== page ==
Here at The Transcript, we feel it is important to amplify student perspectives on relevant issues. One such issue is the mass shooting that occurred on Michigan State University's campus on the evening of February 13. As such, our readers may find four articles below that provide different angles and responses to the incident. We felt that combining the articles into a single post would allow the issue to be covered in different ways, without putting too much emphasis on such a triggering event, or exploiting such a tragic occurrence. Please find the separate articles below.
- Anna Nacci, Managing Editor
Students long for policy change after decades of mass shootings
By Kaylen Brandt
The Sandy Hook Project reports 948 K-12 school shootings between the Sandy Hook incident and June 2022.
Sandy Hook took the lives of 20 six-and-seven-year-olds, as well as six teachers on Dec. 14, 2012. This incident is recognized as the deadliest school shooting at an elementary school in the US.
Many of the school shootings over the past decade have directly affected college aged Gen-Z students, starting with Sandy Hook, Parkland, Oxford High School to now Michigan State University.
Students connect to these tragedies through age. Young people have been losing their lives in shootings our entire lives.
Thirteen mass shootings have taken place on college campuses since 1966; however, no databases track only mass shootings directed at colleges or universities.
These tragedies are only logged if more than three people die. This misleads people into thinking that gun violence incidents targeted towards college campuses aren’t common. The infographic below shows a difference.
Between 2013 and 2022 there have been 114 deaths and 242 injuries on college campuses due to gun violence, both targeted and not.
The recent shooting at Michigan State University has affected the Ohio Wesleyan community. Whether you know people attending MSU, had a personal connection to the victims, or it just makes you sad. It’s important to acknowledge the situation in a way that will help us understand what college students want to be done about the issue of gun violence.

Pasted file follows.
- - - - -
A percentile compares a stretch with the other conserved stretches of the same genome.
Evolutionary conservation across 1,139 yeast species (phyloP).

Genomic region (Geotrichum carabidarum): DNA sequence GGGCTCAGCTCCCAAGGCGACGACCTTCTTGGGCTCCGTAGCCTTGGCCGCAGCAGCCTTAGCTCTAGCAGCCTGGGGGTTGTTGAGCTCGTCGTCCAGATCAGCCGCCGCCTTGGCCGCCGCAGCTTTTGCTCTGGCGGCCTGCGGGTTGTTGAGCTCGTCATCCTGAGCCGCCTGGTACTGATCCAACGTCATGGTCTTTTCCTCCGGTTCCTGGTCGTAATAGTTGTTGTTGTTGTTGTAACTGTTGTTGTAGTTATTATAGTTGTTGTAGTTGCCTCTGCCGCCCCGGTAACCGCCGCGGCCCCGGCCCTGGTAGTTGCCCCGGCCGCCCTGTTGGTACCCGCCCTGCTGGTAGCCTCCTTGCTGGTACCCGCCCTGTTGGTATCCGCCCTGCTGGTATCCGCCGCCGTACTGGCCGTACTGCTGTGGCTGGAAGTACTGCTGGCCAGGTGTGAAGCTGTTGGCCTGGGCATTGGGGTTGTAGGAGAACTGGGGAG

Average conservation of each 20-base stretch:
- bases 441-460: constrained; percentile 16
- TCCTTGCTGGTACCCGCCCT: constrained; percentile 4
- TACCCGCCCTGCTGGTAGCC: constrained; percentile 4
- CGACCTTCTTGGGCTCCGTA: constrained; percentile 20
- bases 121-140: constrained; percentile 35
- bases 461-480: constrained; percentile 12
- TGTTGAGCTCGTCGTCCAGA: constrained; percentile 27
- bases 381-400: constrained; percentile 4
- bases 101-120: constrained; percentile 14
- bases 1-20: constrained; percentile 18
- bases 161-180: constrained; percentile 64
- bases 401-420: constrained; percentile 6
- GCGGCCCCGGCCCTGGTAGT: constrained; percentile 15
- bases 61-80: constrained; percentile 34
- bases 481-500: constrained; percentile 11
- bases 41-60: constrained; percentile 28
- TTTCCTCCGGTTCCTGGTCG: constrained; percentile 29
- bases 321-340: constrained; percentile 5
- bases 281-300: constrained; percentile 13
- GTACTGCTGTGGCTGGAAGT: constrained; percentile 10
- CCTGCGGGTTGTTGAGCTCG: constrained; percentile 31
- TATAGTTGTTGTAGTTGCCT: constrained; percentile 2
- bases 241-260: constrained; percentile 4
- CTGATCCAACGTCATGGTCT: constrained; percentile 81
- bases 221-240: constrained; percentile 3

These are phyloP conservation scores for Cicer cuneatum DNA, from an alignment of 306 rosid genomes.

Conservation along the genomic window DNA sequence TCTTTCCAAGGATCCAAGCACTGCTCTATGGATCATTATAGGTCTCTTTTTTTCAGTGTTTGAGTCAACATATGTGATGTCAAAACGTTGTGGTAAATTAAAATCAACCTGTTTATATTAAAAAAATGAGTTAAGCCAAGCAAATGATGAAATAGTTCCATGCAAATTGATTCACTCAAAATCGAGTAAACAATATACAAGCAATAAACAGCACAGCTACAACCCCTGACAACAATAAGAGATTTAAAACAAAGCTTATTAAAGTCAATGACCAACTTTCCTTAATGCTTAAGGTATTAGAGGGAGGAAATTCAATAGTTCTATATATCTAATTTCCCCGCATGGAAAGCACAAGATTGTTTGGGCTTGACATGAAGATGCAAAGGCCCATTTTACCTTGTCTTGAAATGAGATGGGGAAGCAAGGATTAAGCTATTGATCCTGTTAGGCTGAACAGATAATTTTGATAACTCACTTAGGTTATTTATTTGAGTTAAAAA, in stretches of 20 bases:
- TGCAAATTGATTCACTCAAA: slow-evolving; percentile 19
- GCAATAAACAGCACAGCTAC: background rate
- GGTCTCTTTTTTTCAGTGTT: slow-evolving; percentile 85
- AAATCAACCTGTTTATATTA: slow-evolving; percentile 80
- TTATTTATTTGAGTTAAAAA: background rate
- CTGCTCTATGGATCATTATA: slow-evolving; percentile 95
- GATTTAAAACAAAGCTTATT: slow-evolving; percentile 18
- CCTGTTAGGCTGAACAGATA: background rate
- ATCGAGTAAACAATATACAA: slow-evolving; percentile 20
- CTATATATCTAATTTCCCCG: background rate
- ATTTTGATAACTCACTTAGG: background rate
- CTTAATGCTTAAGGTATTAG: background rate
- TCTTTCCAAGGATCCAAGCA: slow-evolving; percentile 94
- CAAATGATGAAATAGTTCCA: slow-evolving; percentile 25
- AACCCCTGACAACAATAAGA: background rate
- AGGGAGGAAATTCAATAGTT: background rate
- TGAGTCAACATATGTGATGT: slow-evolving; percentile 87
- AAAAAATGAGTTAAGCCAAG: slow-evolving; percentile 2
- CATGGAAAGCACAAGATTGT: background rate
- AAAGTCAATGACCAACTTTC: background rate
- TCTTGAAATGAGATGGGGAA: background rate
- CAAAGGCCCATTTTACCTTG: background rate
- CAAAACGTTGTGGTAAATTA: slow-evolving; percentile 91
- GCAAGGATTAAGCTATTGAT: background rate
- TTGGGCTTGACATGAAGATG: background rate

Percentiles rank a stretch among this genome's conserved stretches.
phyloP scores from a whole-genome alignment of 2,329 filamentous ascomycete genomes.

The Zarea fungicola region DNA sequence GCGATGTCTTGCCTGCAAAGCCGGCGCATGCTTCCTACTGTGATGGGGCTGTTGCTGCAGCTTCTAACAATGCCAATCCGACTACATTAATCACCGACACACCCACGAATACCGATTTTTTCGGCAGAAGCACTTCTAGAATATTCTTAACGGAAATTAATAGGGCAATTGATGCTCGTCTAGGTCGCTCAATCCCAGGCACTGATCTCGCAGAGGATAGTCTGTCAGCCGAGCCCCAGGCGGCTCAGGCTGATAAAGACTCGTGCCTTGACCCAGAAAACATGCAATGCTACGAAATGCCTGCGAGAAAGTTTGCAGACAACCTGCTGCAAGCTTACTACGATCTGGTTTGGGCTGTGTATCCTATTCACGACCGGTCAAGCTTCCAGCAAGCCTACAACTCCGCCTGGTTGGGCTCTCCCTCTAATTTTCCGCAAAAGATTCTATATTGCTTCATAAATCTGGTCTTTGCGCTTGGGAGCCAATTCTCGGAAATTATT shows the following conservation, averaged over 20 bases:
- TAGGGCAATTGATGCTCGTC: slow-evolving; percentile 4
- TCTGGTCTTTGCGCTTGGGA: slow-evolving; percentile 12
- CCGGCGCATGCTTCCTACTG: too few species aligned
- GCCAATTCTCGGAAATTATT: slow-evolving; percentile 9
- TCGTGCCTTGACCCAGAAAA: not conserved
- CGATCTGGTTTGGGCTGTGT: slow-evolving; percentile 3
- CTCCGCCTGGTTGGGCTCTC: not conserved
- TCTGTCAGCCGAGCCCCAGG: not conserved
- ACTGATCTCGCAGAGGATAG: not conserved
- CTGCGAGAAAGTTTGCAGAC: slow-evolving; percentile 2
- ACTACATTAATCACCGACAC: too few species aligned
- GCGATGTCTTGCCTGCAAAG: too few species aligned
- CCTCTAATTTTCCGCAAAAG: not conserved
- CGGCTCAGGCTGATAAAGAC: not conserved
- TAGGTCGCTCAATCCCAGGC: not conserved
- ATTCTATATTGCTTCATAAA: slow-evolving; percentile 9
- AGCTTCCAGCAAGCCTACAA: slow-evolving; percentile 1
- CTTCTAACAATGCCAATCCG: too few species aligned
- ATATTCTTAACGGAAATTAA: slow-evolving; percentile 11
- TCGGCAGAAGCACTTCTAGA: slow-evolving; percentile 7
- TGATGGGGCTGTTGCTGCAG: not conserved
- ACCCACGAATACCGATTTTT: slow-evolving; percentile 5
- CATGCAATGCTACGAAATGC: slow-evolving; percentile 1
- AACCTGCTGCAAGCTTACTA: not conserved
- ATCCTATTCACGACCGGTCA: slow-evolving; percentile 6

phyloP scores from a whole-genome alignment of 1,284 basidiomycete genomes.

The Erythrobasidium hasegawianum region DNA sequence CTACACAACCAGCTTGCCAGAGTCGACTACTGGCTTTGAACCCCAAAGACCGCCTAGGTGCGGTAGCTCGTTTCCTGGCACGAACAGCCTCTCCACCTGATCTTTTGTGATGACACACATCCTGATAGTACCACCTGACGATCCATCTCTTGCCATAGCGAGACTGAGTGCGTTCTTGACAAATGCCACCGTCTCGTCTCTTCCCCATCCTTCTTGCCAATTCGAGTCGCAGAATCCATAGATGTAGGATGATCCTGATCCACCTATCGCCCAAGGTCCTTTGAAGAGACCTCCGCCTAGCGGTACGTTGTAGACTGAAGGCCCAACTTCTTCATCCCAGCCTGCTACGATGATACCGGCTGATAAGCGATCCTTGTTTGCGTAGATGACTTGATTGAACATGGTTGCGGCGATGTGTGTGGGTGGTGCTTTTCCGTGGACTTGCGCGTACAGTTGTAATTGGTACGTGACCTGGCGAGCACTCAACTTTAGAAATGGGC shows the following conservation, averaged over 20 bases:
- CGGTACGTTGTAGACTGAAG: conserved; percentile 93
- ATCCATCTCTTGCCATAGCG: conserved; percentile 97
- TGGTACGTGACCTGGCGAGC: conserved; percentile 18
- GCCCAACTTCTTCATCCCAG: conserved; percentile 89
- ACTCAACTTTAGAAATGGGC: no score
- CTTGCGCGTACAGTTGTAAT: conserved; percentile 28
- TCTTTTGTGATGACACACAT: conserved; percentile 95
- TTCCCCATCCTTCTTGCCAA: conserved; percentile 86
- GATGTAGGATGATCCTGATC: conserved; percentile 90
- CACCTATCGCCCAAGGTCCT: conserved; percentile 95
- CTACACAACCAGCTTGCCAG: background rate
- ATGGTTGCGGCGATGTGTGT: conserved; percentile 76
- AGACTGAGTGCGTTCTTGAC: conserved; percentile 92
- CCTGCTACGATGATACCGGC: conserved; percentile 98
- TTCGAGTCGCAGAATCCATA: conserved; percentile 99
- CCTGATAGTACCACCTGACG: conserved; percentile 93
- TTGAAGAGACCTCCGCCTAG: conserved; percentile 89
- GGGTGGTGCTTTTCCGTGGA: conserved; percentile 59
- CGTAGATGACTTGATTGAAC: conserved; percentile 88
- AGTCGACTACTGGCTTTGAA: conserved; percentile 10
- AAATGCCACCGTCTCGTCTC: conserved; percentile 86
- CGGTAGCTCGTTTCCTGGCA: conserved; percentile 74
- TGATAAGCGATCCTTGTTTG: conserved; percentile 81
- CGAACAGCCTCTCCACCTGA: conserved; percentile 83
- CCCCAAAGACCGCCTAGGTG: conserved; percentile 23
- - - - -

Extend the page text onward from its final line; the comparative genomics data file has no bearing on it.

“I was following [the situation] the whole time. I would refresh my page every five seconds to watch the live updates. It was just really scary because they're our age, these are our peers,” said Gillian Murray, an OWU freshman.
International students on campus struggled to watch the situation unfold. Ariyana Rimmal, a freshman from Pakistan, talks about how being unfamiliar with school shootings in general is affecting her.
“I was really scared. I’ve never been exposed to something like this before because I’m an international student. School shootings are not a concept that is very common back home. So, to find out about everything that happened in a horrific way and the lack of gun control, really freaked me out.”, she said.
Although they have different experiences with school shootings, both Murray and Rimmal want to see the same response to this issue.
“I definitely want some legislation in place to make sure that this doesn’t happen again because there are so many precious lives at stake,” Rimmal said.
“I want to see less thoughts and prayers and more actual action. We need a lot more emphasis on mental health, stricter background checks, and making the types of weapons that are most commonly used in these mass shootings inaccessible to the public,” Murray said.
However, they both doubt change to happen anytime soon. With polarization throughout the government and the MSU shooting not being a unique incident, it’s hard to believe gun control is soon.
School shootings aren’t a foreign idea to most students on campus; however, situations like this scare all of us and make us hope for change to make for a safer college experience.
OWU families face shock after MSU shooting